Today we’re asking the Federal Communications Commission (FCC) to review its approach adopted in the 1980s for how it regulates the “phone companies” that provided traditional voice calling services. Back then there was only one local phone company and you really actually dialed a call. People thought long distance calls were special, and were careful to make them only at certain times when rates were lower.
Things are very different now – people connect through many new devices, services, and networks providing multiple ways to communicate across town or across the globe. We talk less and keyboard more. With broadband and smartphones, our communications options are light-years different than they were in the 80s. Who knows or cares now that a “call” might be local, intrastate toll or interstate long-distance or thinks that calling is only one way to get in touch with someone?
While the communications market has advanced immeasurably, a basic FCC-established premise for regulation of the original voice companies has remained unchanged for over 25 years. This premise is that the original companies are dominant providers of “switched access service,” which is essentially the FCC-regulated component of regular voice calling, while competing providers are not dominant, and subject to less stringent or virtually no regulation.
This premise in no way reflects today’s realities.
We’d like the FCC to begin a dialogue on rethinking that premise, and that is what we’re seeking with the petition we’re filing today. It is time to talk about updating this approach to voice services regulation so that we can remove obstacles to a more competitive market, encourage more investment and bring more benefits to consumers. This is the conversation we are asking the commission to begin.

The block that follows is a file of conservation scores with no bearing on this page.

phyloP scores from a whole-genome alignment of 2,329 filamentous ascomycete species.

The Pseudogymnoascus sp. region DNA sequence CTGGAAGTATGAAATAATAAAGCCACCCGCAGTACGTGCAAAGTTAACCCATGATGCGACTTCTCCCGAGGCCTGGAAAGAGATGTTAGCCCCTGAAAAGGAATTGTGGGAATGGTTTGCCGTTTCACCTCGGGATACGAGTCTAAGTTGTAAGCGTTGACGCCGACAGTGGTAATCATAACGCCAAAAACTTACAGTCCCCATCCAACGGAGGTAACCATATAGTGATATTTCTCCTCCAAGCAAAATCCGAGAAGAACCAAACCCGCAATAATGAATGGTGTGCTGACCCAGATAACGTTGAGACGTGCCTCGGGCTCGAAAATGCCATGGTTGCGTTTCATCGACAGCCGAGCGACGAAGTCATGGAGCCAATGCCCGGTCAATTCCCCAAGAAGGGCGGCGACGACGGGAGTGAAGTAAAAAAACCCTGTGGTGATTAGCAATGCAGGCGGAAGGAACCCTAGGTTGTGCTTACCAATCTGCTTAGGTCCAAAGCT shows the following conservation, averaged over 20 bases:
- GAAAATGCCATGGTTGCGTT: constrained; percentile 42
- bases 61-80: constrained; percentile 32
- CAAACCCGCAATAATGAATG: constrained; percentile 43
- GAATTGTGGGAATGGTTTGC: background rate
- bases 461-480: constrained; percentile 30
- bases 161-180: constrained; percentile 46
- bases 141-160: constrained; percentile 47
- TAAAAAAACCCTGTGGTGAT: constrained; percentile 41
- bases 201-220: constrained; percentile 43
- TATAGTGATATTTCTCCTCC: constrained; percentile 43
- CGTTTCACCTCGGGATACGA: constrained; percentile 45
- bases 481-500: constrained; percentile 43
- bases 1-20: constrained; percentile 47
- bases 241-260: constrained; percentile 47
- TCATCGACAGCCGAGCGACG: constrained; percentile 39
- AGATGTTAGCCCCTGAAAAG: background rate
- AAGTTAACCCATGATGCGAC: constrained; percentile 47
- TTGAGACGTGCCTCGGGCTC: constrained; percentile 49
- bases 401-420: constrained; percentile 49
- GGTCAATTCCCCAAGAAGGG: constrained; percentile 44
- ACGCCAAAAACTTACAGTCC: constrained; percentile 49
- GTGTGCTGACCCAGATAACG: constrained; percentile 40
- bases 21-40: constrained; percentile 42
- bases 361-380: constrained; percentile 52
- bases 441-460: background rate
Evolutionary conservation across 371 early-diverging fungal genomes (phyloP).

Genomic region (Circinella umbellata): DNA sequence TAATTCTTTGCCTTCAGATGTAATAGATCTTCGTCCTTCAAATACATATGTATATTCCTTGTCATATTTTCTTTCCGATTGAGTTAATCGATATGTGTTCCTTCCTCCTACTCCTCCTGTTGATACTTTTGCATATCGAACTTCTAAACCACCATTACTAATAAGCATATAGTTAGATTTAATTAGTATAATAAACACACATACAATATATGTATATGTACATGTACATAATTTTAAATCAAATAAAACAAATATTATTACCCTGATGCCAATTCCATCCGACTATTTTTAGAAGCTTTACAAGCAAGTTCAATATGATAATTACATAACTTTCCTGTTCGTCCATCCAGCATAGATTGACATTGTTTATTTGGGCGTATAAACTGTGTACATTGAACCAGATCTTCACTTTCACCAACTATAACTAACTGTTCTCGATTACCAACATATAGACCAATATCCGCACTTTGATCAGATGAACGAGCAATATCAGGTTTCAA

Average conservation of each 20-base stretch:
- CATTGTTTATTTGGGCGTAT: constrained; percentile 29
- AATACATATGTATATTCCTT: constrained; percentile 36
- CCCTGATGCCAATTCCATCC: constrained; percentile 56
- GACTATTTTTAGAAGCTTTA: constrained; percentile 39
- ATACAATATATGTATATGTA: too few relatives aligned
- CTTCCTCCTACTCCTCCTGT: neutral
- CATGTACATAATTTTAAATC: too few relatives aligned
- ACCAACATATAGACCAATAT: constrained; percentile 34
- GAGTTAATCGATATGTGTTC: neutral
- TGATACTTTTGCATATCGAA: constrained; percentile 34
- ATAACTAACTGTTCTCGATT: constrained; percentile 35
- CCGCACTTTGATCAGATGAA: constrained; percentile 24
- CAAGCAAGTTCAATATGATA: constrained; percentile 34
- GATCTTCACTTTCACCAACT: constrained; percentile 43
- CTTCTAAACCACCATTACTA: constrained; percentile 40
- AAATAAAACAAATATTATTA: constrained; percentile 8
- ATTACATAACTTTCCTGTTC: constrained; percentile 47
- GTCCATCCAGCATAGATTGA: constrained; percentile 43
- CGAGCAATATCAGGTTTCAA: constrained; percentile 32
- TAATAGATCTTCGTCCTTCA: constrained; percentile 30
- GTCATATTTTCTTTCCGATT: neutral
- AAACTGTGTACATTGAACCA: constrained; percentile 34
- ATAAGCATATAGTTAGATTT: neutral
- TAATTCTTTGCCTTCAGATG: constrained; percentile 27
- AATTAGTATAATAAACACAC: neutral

The petition documents the state of today’s declining market for traditional voice calling and explosive growth in new ways to call and to connect. More households today have “cut the cord” and subscribe only to wireless service than subscribe to traditional phone service. And it’s estimated that by next year, the number of households being served by an interconnected Voice over Internet Protocol (VoIP) service, often provided over cable company networks, will surpass the number of households subscribing to traditional phone service. That the FCC has been discussing transitioning off the traditional voicenetwork to new IP networks shows that any premise of traditional phone company dominance has long-passed its usefulness.
Technically, this petition asks the FCC to declare that the original phone companies (known as incumbent local exchange carriers or ILECs at the FCC) no longer are dominant in providing “switched access services.” If granted, these companies would be relieved of certain extra tariffing obligations and move somewhat closer to regulatory equivalencewith their closest competitors. Key public policy obligations such as 911, customer privacy and disabilities access would not be affected. Also outside the scope of the petition are things like special access, interconnection and unbundled network elements.
We look forward to a productive dialogue over whether this presumption of dominance reflects today’s reality and whether it serves any useful purpose. We believe that continued enforcement of the dominant carrier regime has significant negative consumer and policy consequences. Whatever public policy goals may once have been achieved by treating “ILECs” as “dominant” in the provision of “switched access services,” those goals are no longer served by applying unique regulatory burdens to one among many communications platforms. Consumers and the economy would be better served by a regulatory system that reflects today’s multi-networked reality.